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Information Sheets/ Hojas Informativas

Hereditary Breast and Ovarian Cancer (HBOC)
Lynch Syndrome (LS)

Patient Information and Support Groups

  • Genetic Alliance is an international coalition composed of more than 600 advocacy, research and healthcare organizations that represent millions of individuals with genetic conditions and their interests.

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Public Health Genomics and Epidemiology

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Public Policy and Ethical, Legal, Social Implications (ELSI) of Human Genetics  

  • ELSI Research Program of the National Human Genome Research Institute that supports basic and applied research on the ethical, legal, and social implication of genetic and genomic research.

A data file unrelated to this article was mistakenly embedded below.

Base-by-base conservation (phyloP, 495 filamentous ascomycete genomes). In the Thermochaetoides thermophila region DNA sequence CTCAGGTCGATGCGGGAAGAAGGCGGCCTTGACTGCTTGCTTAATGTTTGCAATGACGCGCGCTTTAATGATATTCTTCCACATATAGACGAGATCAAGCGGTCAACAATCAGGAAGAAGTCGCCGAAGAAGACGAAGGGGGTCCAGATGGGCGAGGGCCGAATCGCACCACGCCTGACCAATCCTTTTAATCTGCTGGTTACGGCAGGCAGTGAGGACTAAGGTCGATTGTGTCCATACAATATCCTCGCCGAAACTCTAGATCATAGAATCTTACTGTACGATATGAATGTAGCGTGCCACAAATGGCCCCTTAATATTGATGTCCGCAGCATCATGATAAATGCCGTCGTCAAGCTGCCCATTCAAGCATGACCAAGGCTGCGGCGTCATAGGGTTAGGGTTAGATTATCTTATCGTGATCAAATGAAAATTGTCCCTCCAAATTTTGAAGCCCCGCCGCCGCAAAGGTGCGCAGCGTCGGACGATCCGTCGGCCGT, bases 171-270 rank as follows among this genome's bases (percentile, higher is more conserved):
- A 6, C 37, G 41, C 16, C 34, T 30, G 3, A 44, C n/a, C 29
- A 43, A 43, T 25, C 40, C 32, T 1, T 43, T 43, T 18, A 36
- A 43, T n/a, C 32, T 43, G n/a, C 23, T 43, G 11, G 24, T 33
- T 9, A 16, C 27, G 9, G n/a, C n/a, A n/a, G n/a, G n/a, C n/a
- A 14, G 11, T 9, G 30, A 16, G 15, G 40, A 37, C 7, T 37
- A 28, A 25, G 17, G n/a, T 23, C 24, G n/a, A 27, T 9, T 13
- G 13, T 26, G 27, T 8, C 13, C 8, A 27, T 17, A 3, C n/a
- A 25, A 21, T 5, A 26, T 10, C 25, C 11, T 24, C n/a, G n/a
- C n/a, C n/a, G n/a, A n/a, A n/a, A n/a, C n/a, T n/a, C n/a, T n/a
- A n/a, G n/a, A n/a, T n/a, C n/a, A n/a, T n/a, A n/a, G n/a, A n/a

• GeneForum, a US-based non-profit organization that "enables citizens to confront advancements in genetic research and technology, to understand the science behind them, and to address important ethical, legal, and social questions."

  • Genetics and Public Policy Center (part of the Berman Bioethics Center at Johns Hopkins University)

  • Genetics and Ethics: Site maintained by the Bioethics Research Library at Georgetown University with links to resources about the ethical, legal, and social implications of genetics research and genetic testing.

  • Secretary’s Advisory Committee on Genetics, Health, and Society Archives (SACGHS) was established to serve as a forum for deliberation on the ethical, legal and social issues at the intersection of genetics, health and society and to advise the Secretary of Health and Human Services about these issues.